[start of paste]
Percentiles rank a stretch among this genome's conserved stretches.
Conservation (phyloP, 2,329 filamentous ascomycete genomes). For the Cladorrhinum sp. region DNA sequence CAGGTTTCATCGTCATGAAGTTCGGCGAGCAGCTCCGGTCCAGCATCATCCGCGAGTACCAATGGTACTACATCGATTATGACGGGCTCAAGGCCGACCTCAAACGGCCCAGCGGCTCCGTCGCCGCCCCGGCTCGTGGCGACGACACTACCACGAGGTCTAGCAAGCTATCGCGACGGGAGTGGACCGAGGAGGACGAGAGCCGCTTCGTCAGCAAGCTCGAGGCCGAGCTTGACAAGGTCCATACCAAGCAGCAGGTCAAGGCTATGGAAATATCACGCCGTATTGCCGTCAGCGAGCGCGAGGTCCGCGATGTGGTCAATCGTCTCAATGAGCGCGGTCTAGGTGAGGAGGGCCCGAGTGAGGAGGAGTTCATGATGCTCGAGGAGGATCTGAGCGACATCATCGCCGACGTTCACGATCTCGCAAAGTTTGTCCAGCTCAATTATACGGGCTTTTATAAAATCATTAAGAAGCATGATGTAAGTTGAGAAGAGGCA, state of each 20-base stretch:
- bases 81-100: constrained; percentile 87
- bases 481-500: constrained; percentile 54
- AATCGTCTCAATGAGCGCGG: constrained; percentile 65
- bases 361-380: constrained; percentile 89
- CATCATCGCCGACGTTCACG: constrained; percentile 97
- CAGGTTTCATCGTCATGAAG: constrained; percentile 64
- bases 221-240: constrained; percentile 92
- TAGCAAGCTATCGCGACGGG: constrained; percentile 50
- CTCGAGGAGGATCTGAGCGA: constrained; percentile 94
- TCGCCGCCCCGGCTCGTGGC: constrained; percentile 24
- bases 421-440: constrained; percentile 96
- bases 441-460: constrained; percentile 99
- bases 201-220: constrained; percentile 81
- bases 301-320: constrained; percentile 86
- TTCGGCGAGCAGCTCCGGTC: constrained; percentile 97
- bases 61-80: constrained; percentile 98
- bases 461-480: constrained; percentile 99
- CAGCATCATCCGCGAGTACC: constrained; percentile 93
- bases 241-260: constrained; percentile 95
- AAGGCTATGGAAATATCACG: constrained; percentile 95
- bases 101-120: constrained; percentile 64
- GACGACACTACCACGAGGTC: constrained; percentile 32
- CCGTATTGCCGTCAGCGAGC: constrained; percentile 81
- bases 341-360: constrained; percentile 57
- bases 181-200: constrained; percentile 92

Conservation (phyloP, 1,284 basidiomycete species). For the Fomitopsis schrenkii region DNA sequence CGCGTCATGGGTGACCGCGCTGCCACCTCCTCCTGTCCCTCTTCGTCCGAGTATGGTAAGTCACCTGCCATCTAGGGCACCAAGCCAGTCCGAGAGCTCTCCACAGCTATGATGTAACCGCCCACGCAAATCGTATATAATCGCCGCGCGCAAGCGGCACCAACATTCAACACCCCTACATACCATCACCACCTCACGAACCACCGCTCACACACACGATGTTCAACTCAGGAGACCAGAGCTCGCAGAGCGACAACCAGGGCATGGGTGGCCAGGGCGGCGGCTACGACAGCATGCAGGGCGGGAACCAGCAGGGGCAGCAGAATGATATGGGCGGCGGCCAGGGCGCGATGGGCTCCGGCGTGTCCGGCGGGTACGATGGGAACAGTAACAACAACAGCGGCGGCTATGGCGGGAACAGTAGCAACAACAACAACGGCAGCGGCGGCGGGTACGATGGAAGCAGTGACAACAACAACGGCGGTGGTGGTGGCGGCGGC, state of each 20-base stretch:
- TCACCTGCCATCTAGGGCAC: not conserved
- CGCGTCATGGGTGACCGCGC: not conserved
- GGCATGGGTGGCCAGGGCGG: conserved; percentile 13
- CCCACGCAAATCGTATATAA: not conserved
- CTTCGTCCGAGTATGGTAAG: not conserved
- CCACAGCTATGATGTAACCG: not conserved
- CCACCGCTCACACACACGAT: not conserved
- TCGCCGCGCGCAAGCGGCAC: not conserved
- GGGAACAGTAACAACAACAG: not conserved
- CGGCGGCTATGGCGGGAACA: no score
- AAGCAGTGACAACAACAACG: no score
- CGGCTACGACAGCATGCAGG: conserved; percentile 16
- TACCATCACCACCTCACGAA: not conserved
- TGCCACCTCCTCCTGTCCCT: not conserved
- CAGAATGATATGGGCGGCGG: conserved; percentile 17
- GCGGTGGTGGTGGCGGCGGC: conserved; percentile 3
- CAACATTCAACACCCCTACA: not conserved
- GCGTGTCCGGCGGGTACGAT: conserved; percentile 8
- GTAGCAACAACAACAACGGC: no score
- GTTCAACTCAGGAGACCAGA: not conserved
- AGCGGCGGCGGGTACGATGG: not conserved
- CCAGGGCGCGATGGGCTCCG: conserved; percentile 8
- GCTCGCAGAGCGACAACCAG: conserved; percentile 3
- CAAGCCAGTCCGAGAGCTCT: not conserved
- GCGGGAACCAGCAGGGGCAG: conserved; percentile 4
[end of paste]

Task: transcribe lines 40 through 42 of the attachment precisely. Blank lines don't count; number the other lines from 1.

- CGGCTACGACAGCATGCAGG: conserved; percentile 16
- TACCATCACCACCTCACGAA: not conserved
- TGCCACCTCCTCCTGTCCCT: not conserved